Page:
Globally, 1 in 4 girls are neither in school, employed or in a training program to build their skills.  Through our partnerships:

Girls educated in secondary school

Girls participated in vocational training to build financial independence

Total girls were impacted and empowered


Girls’ empowerment is integral to global development. Women and girls are more likely to reinvest their income in their families and communities, boosting local economies and increasing opportunities for everyone. However, girls face many barriers to completing their studies and securing meaningful jobs: unaffordable school fees, forced child marriage, lack of sanitary products when they reach puberty, and limited opportunities to build their skills. Supporting efforts that eliminate barriers to quality education, as well as making schools a safe and encouraging space for girls to participate can greatly reduce the number of child marriages and adolescent pregnancies, along with improving girls’ economic situations, social status, and agency long-term. This translates to better economic and developmental outcomes worldwide.



  • More than 41,000 girls under the age of 18 are married every day.
  • In countries experiencing fragility and conflict, girls are 2.5 times more likely to be out of school than boys.
  • It is estimated due to limited educational opportunities for girls and barriers to completing 12 years of education, it can cost countries $15 to $30 trillion dollars in lost lifetime productivity and earnings.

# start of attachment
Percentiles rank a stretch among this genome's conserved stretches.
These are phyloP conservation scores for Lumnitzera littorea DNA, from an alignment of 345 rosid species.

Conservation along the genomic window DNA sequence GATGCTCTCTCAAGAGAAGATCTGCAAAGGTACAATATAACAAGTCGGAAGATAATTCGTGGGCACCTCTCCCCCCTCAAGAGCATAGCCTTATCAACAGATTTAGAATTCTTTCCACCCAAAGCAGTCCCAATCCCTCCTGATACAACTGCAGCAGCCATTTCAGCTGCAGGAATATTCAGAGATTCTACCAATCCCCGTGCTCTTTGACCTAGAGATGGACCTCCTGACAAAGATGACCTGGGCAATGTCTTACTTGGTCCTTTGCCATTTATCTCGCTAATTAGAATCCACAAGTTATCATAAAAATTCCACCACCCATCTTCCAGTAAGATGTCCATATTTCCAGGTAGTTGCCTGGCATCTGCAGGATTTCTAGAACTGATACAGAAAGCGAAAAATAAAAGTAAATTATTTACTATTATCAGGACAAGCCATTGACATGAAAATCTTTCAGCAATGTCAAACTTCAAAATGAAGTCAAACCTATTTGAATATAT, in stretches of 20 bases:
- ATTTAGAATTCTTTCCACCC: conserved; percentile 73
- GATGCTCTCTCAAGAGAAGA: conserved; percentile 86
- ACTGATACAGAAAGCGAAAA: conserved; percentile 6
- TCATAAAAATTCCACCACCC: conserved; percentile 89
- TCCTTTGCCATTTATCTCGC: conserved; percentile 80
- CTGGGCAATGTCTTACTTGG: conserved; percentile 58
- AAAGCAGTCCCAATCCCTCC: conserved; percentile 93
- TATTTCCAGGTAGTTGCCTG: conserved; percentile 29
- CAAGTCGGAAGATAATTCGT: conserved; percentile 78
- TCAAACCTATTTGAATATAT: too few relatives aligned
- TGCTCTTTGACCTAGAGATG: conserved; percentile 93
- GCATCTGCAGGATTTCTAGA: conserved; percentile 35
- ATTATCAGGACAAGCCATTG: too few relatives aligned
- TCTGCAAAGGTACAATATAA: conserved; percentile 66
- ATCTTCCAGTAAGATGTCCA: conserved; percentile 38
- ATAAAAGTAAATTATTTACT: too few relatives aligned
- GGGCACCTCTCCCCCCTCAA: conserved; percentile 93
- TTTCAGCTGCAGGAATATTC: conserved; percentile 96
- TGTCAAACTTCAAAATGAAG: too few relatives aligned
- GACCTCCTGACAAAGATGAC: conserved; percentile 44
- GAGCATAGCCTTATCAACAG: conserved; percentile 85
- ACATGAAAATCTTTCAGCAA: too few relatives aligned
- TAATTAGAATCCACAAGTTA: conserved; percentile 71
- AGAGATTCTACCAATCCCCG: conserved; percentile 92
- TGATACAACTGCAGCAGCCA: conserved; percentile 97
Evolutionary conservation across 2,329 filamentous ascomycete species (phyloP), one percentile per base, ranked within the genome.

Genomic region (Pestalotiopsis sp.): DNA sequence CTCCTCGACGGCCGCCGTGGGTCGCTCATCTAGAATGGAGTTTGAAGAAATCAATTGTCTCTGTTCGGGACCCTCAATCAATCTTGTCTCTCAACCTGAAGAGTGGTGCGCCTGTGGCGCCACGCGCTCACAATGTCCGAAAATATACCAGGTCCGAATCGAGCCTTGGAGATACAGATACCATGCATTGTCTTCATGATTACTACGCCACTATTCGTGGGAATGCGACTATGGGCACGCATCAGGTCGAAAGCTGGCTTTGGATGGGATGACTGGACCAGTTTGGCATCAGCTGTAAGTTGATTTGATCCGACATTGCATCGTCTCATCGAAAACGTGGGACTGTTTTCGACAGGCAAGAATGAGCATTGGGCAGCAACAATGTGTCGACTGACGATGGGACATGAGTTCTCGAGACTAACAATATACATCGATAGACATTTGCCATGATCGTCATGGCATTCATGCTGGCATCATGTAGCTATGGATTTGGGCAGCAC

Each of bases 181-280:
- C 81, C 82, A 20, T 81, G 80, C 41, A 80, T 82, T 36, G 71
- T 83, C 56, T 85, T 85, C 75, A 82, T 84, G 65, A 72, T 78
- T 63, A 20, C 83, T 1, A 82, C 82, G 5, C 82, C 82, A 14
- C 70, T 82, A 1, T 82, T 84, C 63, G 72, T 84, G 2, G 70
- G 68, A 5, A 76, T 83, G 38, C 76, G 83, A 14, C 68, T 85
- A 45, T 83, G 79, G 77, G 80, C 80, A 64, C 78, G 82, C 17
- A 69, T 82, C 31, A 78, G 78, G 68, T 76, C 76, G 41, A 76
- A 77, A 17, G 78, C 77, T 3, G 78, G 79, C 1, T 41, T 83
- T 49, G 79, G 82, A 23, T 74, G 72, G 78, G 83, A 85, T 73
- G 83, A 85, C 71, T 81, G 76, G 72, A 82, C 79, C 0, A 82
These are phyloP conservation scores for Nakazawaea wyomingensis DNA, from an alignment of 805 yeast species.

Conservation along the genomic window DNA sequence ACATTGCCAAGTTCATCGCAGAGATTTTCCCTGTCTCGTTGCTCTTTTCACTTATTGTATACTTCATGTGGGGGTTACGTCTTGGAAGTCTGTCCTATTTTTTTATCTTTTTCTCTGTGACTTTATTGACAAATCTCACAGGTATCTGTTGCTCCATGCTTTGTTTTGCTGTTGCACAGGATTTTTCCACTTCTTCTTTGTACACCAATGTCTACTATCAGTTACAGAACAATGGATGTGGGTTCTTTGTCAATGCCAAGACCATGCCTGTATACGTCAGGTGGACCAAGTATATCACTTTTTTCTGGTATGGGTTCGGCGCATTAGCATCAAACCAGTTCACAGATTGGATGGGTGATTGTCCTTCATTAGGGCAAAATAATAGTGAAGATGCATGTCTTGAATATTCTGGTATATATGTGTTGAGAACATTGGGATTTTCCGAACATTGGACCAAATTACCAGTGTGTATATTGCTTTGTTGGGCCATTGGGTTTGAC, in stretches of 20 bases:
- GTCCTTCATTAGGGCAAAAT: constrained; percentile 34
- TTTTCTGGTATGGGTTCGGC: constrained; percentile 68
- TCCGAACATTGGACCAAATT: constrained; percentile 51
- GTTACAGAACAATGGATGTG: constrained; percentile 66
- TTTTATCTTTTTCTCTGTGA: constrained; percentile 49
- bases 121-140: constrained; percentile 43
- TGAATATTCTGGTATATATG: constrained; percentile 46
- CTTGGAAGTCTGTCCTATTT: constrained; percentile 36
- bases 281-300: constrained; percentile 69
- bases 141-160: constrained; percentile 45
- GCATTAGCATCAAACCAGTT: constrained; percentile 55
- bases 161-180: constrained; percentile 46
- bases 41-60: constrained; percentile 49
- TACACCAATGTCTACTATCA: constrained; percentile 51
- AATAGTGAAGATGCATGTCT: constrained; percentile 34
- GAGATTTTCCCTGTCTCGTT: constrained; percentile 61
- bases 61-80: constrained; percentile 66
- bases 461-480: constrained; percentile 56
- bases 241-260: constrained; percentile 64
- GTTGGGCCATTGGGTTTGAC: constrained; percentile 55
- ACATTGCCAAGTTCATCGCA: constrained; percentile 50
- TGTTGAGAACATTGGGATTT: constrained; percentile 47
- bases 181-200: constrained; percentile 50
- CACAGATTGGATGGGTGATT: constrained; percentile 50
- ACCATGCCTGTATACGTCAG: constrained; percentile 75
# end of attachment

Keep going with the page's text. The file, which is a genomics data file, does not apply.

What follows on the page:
• 60 million girls are sexually assaulted on their way to or at school every year.
  • An estimated 21 million girls, in developing regions, aged 15 to 19 become pregnant each year, of which approximately 50% are unintended.  



One Day’s Wages has been partnering with grassroots organizations and communities to promote and provide quality education and vocational training to girls and young women in developing regions, often incorporating activities that will eliminate barriers and strengthen girls’ confidence. Since 2013 we have supported 31 girls’ empowerment projects in under-resourced communities, impacting over 62,000 people. Our combined efforts have provided quality education opportunities to over 13,000 girls and trained over 1,700 young women in vocational skills. Through our partnerships, Olivia has gained vocational skills to earn income, as well as soft skills to reconcile with her family after facing extensive stigma because of her teenage pregnancy, and Karuga and her fellow classmates have not only gained skills and knowledge, but also relief for the challenges and stigma periods cause in Kenya.


Header photo: Project #258, She’s the First

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One Day's Wages is a grassroots movement of people, stories, and actions to alleviate extreme global poverty

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